"Michelle Bostick, (left) and Jo Alcorn (right) accept well wishes from student pilot Madie Beckett as they prepare to depart home in order to participate in the 2010 Air Race Classic in their C-172 dubbed, City of Winter Haven."  Photo by Joy Townsend

To at least some degree we pilot types have gotten a bad rap. More often than not I find that we’re characterized as whiners, babies, rich guys who want everybody else in town to pay for their playthings. And while I disagree entirely with that perspective, I can completely understand how we came to earn the reputation.

The non-pilot community only hears about the pilot community when we want something. They rarely hear about Young Eagle flights, Angel Flights, or any of the other altruistic, supportive things we do in our communities. Pilots only make the paper when we want something, or when we make a deep impact in the earth. In either case, the slant the public sees in the news is not in our favor.

In order to be truly successful in the long term, you have to know how to crow when the time is right. And the time is right for every airport, and every pilot at some point. So sing the praises of your home field when you can. Promote the accomplishments of your fellow pilots. Make the papers and spread the word. Aviation has an up side that everyone can enjoy, even from the safety and security of their breakfast table.

Michelle Bostick, (left) and Jo Alcorn (right) accept well wishes from student pilot Madie Beckett as they prepare to participate in the 2010 Air Race Classic in their C-172 dubbed City of Winter Haven."Photo by Joy Townsend

The latest crowing I got to do was just this morning, when the city commissioners, city manager, airport manager, and a solid selection of my municipality’s management staff made their way to good ‘ol Gilbert Field to send off two sharp dressed women in bright pink shirts to battle their way through four days of hard flying as competitors in the 2010 Air Race Classic. [Read more…]

CT LSA used to measure volcanic ash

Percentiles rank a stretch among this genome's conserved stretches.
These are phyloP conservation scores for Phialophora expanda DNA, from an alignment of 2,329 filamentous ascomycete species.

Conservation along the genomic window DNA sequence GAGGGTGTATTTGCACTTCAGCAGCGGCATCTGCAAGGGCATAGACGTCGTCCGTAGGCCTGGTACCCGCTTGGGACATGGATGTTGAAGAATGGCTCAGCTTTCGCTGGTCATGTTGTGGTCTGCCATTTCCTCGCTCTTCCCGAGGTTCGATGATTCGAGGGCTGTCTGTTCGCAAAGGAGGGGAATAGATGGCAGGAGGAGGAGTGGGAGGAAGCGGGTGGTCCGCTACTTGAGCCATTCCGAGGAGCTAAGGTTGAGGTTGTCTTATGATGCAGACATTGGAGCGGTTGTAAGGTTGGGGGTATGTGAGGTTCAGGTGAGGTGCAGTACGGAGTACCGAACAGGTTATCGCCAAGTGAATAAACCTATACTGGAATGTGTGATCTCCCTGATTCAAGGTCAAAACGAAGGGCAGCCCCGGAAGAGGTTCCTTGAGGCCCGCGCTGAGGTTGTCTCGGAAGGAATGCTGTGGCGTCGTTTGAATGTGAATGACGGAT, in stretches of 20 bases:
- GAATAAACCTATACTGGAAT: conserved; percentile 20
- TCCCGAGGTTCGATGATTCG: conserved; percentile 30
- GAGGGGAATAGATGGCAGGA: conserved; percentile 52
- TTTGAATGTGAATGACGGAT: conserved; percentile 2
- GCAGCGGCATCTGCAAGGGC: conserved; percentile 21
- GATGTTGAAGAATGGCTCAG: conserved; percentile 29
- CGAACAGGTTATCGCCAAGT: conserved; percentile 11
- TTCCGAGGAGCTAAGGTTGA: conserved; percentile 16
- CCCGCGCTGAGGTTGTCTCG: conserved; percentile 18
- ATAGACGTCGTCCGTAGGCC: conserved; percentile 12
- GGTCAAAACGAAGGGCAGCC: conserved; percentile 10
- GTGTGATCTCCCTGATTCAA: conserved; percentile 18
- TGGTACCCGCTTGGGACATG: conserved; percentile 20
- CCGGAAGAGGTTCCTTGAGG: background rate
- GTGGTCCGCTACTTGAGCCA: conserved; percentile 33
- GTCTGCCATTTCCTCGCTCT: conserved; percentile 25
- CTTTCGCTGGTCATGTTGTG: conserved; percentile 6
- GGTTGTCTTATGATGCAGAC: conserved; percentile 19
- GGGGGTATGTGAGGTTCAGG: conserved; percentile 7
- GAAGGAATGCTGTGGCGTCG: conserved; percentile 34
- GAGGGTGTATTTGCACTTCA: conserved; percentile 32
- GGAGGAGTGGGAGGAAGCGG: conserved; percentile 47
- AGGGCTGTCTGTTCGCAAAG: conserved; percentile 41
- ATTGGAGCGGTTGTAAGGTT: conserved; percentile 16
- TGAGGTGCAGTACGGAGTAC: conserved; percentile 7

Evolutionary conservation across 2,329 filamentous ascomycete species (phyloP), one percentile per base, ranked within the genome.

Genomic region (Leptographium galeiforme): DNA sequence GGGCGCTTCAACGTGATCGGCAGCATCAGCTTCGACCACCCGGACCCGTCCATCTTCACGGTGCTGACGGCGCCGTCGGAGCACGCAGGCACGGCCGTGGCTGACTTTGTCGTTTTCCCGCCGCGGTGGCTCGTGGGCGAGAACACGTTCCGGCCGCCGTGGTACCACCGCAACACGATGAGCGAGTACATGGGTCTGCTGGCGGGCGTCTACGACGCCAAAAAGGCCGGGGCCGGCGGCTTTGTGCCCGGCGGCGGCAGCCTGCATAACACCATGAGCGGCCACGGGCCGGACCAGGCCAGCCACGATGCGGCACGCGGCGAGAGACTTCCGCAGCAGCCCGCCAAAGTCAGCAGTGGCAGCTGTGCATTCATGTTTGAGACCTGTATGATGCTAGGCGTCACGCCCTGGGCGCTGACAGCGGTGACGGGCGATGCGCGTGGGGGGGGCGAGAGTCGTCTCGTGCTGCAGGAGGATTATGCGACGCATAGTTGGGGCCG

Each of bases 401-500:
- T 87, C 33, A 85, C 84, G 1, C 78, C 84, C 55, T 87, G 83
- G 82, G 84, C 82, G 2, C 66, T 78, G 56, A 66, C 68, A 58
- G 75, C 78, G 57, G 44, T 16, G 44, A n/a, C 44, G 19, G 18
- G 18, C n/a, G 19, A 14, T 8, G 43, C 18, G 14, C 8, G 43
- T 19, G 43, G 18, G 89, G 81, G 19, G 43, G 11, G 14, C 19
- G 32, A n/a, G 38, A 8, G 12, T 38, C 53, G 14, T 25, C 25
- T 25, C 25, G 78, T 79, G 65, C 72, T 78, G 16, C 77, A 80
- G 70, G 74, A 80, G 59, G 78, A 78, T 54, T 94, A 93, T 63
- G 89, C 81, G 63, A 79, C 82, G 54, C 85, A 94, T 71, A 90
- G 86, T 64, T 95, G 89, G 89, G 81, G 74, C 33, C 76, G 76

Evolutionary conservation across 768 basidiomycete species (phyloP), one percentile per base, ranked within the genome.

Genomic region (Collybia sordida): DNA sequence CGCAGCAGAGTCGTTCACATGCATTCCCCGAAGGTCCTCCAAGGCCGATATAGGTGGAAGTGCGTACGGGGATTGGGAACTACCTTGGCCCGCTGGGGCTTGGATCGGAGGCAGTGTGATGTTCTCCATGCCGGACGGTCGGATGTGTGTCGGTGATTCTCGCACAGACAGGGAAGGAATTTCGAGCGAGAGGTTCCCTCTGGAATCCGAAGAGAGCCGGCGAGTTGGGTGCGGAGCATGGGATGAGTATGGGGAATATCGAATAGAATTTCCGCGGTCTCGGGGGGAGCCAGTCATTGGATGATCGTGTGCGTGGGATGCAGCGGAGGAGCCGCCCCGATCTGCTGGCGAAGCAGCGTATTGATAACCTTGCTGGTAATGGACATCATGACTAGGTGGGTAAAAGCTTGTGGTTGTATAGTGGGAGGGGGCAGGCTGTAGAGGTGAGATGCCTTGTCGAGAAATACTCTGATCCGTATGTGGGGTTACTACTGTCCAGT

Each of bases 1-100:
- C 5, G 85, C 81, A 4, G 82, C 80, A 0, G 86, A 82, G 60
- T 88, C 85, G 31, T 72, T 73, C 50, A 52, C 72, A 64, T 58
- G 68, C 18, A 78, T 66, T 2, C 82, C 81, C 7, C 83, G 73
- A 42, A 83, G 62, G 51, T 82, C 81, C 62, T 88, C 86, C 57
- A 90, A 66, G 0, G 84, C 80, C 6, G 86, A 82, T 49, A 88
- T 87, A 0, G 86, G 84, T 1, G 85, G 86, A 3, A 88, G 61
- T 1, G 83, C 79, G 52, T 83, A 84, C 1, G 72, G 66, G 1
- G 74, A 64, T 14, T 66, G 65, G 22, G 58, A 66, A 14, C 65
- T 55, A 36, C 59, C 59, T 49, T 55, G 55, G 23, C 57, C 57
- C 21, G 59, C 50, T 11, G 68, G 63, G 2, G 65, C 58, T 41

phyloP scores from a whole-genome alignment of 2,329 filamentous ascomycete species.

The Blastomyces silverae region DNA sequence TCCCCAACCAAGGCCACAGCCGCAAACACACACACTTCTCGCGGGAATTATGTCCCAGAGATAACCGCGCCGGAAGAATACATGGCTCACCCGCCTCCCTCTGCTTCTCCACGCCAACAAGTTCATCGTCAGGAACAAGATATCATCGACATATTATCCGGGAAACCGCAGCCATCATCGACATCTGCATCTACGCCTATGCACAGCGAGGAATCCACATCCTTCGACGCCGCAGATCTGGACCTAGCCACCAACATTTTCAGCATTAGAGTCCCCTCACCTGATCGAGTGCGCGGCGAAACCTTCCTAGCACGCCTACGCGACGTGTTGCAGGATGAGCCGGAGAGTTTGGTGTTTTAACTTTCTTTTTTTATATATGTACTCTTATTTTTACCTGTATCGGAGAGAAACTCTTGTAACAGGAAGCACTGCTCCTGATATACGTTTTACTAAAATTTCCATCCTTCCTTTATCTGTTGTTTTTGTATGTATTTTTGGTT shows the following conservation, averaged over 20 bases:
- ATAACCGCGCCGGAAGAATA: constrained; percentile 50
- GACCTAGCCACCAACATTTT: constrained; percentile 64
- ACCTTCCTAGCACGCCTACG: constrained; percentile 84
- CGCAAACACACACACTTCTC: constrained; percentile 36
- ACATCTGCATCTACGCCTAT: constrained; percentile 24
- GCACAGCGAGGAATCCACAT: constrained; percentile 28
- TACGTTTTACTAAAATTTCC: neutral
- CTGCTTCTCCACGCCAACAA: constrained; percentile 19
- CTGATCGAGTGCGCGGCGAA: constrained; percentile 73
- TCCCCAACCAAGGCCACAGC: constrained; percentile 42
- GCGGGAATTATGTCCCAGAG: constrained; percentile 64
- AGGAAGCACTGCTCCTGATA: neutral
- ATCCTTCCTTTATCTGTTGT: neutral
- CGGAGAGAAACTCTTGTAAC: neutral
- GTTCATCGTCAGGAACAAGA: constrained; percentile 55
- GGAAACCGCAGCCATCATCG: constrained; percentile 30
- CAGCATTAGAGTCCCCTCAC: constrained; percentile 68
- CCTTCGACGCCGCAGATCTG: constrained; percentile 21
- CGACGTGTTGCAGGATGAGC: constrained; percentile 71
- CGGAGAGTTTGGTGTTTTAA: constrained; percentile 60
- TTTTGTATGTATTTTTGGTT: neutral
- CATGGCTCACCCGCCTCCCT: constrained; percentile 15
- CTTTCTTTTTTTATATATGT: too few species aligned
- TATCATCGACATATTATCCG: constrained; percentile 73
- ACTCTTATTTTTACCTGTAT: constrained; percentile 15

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An ash probe was added to the CT.

A specially equipped Flight Design CT Supralite from a German company, UL GmbH is being used by the Duesseldorf Technical University’s Department of Volcanology to study airborne ash from the Eyjafjallajokull volcano in Iceland. To allow higher altitude measurements, the CT Supralite was equipped with an oxygen system. Supralite is a version of the popular CT series sold in Europe.

[Read more…]

NextGen lab opens

The NextGen Integration and Evaluation Capability (NIEC) display area at the FAA’s William J. Hughes Technical Center opened June 7.

The NIEC is a research platform where scientists will use simulation to explore, integrate and evaluate NextGen concepts, including area navigation (RNAV), trajectory-based operations, flying unmanned aircraft systems (UAS) in the national airspace system (NAS), and more, according to FAA officials.

[Read more…]

Coalition asks for avgas extension

Leaders from the general aviation and petroleum industries recently formed a coalition to work together and develop a process to reduce lead emissions from GA aircraft, balancing environmental benefit with aviation safety, technical feasibility, and impact upon the GA industry, according to a report at AOPA.org.

The story notes that the group wants to ensure that a stable aviation fuel supply exists in the near term while a long-term solution is identified, certified, and implemented. At this stage, all potential solutions, including lower octane fuels, higher octane candidates, and chemical or bio additives, remain possible options. The group’s first action was requesting a 120-day extension to an Environmental Protection Agency (EPA) advance notice of proposed rulemaking. The story, which you can read in full here, notes:

“The extension will allow time to gather and evaluate data from the Coordinating Research Council on an ultra-low-lead fuel as a possible near-term interim solution, and to provide aircraft and engine manufacturers time to further assess the technical, economic, safety, and performance impacts associated with the possibility of moving to an unleaded fuel in the long term.”